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Optimum Talks Blog

Harnessing the Science of Persuasion

by Céline LeMay
February 25, 2019

“Playing the ‘because I’m the boss’ card is out.’ In [this] environment, persuasion skills exert far greater influence over others’ behaviour than powerful formal structures do”.

18 years ago, Robert B. Cialdini wrote a popular article known as ‘Harnessing the Science of Persuasion’. Although nearly two decades old, the six principles outlined in his paper are still extremely relevant. Together, these principles can be some of the most influential tactics in getting someone to be a good team member.

  1. “Liking: People like those who like them”. You are more likely to buy something from someone you like, or someone you aspire to be like, than you are from a stranger. A person who is warm and open, offers compliments voluntarily, and emphasizes similarities can be ‘likeable’. If you demonstrate that you like and appreciate your team members, they will be inclined to like you in return. Find things in common, openly praise employees on a job well done (even if it was a small task) and demonstrate support.


  1. “Reciprocity: People repay in kind”. When we are given a birthday gift from a friend, we feel obligated to give them a gift in return when their birthday comes along. It works the same way in business. If you help someone out when they are in need, or offer enthusiasm and keenness towards a project, you are more likely to receive the same response when it’s your turn. Leaders who demonstrate positive attitudes and excitement are more likely to see this reflected in their teams.


  1. “Social Proof: People follow the lead of similar others”. It is natural to want to ‘fit in’. People often conform to whatever their peers are doing. If you can get a group of employees to be excited and willing to participate on a project, you are more likely to convince more individuals to jump on board. This has an even bigger impact when the individual you are trying to convince has notable similarities to the rest of the group. In other words, “influence is often best exerted horizontally rather than vertically”.


  1. “Consistency: People align with their clear commitments”. It is easy to forget or brush off commitments if they haven’t been made ‘official’. Cialdini suggests that some of the simplest ways to ensure people follow through on a commitment is to have them come up with the idea themselves and then put it in writing. If you want to produce a genuine commitment to change, give your team member constructive criticism or feedback, and then have them come up with their own goals. If they come up with goals themselves, they’re more likely to follow through on them. To take it a step further, have them put it in writing by sending you a memo.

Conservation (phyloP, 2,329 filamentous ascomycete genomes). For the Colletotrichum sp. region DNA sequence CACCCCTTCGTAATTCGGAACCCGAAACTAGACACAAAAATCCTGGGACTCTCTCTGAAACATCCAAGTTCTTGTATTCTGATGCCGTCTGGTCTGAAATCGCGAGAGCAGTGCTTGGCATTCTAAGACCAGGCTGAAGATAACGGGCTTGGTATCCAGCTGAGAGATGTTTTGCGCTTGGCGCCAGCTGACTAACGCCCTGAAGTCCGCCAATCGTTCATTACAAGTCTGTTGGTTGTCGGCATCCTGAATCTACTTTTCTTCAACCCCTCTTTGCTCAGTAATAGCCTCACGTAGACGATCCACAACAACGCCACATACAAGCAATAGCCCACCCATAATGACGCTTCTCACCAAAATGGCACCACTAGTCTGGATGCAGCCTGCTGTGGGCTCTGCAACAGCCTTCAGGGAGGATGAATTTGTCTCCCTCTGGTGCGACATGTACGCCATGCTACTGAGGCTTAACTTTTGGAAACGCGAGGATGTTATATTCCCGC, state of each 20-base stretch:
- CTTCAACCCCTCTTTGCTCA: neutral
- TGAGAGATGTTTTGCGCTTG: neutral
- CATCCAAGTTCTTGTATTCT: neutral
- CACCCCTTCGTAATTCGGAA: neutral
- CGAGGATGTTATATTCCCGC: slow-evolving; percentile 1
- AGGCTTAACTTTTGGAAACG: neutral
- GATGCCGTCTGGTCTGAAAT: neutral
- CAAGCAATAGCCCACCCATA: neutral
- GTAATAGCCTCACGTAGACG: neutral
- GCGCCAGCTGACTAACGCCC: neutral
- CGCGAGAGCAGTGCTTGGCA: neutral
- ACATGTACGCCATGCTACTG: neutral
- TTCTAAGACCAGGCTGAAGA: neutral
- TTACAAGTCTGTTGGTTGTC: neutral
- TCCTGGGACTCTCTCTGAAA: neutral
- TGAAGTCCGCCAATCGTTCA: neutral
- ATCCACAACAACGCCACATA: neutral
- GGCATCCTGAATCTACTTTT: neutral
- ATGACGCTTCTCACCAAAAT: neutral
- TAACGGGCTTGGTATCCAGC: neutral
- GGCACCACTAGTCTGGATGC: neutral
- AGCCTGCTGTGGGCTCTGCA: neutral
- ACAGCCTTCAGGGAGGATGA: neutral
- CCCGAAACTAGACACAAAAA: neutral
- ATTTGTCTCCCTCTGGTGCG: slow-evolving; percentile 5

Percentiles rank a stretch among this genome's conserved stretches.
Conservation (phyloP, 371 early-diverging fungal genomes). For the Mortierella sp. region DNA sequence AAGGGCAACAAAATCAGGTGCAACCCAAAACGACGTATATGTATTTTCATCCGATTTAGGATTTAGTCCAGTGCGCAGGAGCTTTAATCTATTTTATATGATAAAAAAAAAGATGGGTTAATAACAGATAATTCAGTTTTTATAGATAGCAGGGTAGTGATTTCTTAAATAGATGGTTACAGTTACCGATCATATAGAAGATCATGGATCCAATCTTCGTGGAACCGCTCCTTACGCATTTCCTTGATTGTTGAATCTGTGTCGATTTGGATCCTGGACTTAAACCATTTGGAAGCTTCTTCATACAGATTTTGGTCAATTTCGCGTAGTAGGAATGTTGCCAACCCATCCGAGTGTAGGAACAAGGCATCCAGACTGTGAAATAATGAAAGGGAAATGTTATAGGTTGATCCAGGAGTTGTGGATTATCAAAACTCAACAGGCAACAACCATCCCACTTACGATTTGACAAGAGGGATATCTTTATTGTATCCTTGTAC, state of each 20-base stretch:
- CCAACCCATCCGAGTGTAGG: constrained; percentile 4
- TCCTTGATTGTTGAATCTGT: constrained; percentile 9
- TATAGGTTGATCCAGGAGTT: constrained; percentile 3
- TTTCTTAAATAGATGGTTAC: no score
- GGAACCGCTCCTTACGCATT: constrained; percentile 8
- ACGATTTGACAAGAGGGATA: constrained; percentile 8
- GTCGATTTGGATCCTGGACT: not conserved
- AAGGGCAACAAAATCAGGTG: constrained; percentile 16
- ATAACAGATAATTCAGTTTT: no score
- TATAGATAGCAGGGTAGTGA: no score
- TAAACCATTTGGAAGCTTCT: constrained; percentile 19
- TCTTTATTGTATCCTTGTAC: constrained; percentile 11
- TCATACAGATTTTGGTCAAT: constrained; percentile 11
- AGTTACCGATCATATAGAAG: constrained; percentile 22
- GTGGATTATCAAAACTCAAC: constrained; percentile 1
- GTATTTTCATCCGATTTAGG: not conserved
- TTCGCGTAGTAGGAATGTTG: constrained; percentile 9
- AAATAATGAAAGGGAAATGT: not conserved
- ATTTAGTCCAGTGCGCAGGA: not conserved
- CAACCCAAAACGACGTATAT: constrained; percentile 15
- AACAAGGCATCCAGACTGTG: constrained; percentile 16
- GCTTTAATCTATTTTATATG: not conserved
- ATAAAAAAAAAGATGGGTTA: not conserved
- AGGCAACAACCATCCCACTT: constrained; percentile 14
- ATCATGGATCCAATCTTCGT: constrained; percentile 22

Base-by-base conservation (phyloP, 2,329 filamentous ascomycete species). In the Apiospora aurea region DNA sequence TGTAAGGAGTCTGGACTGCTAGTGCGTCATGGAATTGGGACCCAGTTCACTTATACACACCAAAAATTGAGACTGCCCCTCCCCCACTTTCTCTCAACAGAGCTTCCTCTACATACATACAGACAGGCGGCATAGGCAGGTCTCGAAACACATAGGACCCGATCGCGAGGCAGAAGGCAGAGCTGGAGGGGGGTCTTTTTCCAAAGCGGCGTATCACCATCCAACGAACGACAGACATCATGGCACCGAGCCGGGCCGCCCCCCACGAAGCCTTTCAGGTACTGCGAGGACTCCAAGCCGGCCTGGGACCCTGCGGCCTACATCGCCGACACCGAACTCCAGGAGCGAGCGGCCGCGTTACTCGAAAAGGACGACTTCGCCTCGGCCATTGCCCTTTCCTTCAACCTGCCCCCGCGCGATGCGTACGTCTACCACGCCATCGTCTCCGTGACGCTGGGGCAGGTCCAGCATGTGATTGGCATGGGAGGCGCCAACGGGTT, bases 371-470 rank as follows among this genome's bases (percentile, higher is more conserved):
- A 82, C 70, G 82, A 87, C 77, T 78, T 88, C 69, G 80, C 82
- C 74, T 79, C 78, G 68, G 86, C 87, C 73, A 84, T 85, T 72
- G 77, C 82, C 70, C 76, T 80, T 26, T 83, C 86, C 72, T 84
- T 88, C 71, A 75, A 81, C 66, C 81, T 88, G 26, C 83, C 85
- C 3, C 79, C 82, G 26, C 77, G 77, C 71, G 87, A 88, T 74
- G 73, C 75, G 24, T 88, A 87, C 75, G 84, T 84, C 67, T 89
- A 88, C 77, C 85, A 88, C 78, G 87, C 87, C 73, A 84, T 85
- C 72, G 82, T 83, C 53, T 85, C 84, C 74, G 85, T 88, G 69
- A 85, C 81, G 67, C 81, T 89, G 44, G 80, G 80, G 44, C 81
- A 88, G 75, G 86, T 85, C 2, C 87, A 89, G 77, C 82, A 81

1. “Authority: People defer to experts”. Proof of genuine expertise can have a massive impact on the opinions or perspectives of your followers. We trust people who know what they’re doing. One way to generate authority and respect is to lightly touch on your relevant background or tell an anecdote of a time when you successfully solved a similar issue. Gloating won’t get you any respect but sharing your past experiences when applicable can help build trust and gain perspective. Employees are more willing to follow your lead if they understand your wisdom, background and trust you.


  1. “Scarcity: People want more of what they can have less of”. It is easy to be persuaded or pressured into making a quick call when you think you might lose out. One way that scarcity can have an impact is through loss vs. gain figures. Telling a person that they could lose out on $50 in sales if they do not make a certain move is more impactful than telling them that they could potentially win $50 if they do. The possibility of loss has a greater impact on decision making than the potential for gain. This pressure is even more pertinent when we feel as though we could be one of the ‘special few’ to take the jump.

The above six principles are impactful.  Although the principles can be discussed individually, they work best when they are combined, but keep in mind, “any approach that works to everyone’s mutual benefit is good business, don’t you think?”.

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